A few weeks ago, I saw this little diagram on a friend’s Facebook page.
When I read it, I liked it…mostly. I understand that it is about empowering our children to think for themselves and gain self-esteem, but I’ll still admit that ‘Be Careful’ made me feel a little uncomfortable as something to never say to your child. Since I first saw it, it’s been hanging in the back of my mind, and without even meaning to, I’ve been chewing it over in my super-slow manner of processing and re-processing a thought like a cow chews her cud. Ultimately, I have decided that I really don’t agree.
Let’s get this clear: I am not a control freak, and I’m not afraid of letting my kids get boo-boo’s or trying new things. Much the opposite. I pride myself in being a free spirit and have worked hard to raise my daughter, Elizabeth, that way. As a result, my four-year-old is very independent and has never had a problem being left with a sitter, going some place she’s never been, or talking to new people. Actually after we got home after her first day at nursery school, she said to me something along the lines of, “I didn’t know you were going to leave me there alone,” but she never gave the teachers a fuss, just went along with it.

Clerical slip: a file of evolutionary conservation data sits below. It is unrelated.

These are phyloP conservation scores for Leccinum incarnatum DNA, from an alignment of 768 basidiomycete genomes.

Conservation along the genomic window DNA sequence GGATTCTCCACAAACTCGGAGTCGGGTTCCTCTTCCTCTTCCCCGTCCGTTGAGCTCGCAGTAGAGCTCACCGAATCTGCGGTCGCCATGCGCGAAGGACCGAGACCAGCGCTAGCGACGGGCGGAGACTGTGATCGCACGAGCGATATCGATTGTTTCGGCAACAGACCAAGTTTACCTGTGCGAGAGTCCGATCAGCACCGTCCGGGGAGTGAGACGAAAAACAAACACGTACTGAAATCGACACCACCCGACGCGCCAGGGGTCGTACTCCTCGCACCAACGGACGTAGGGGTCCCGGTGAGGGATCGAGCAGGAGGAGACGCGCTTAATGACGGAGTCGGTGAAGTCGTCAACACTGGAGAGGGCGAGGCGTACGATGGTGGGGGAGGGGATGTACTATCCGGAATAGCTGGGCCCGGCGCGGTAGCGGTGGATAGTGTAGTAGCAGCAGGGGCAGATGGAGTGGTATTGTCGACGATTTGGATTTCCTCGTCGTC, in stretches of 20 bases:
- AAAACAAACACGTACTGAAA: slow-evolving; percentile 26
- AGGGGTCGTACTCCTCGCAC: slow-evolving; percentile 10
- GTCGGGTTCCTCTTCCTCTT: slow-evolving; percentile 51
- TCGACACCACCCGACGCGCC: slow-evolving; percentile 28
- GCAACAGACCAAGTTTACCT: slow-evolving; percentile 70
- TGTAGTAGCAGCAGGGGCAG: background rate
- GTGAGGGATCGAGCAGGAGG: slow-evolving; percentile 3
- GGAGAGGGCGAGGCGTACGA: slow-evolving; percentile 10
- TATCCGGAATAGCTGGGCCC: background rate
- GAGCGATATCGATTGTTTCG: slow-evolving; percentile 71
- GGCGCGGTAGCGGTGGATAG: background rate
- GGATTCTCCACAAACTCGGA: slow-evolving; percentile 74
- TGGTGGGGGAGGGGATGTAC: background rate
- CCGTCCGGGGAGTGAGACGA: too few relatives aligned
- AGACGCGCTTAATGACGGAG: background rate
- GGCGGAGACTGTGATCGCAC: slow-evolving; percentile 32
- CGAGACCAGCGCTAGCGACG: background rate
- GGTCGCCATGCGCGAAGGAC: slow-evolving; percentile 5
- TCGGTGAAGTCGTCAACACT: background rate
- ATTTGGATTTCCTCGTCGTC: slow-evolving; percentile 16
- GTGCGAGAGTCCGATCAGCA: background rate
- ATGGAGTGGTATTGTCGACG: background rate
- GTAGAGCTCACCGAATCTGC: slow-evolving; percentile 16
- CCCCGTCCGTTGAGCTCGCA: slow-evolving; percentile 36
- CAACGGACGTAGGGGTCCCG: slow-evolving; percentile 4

In addition to being independent, I would also consider my little girl pretty fearless. Her special interests are dirt bikes and sports, in which you have to be confident and take risks, so ‘be careful’ is definitely worth being part of our vocabulary.
Telling a child to be careful does not mean that you are telling him to not try, actually the opposite, it is a gentle way of saying, “Yes, go ahead.” At the same time, it also teaches him a number of other important life lessons. ‘Being careful’ is synonymous with self-discipline, taking caution and thinking things through, all habits that are important for reaping happiness and success – immediately and in adulthood. Being careful is an attribute that we should desire in our children.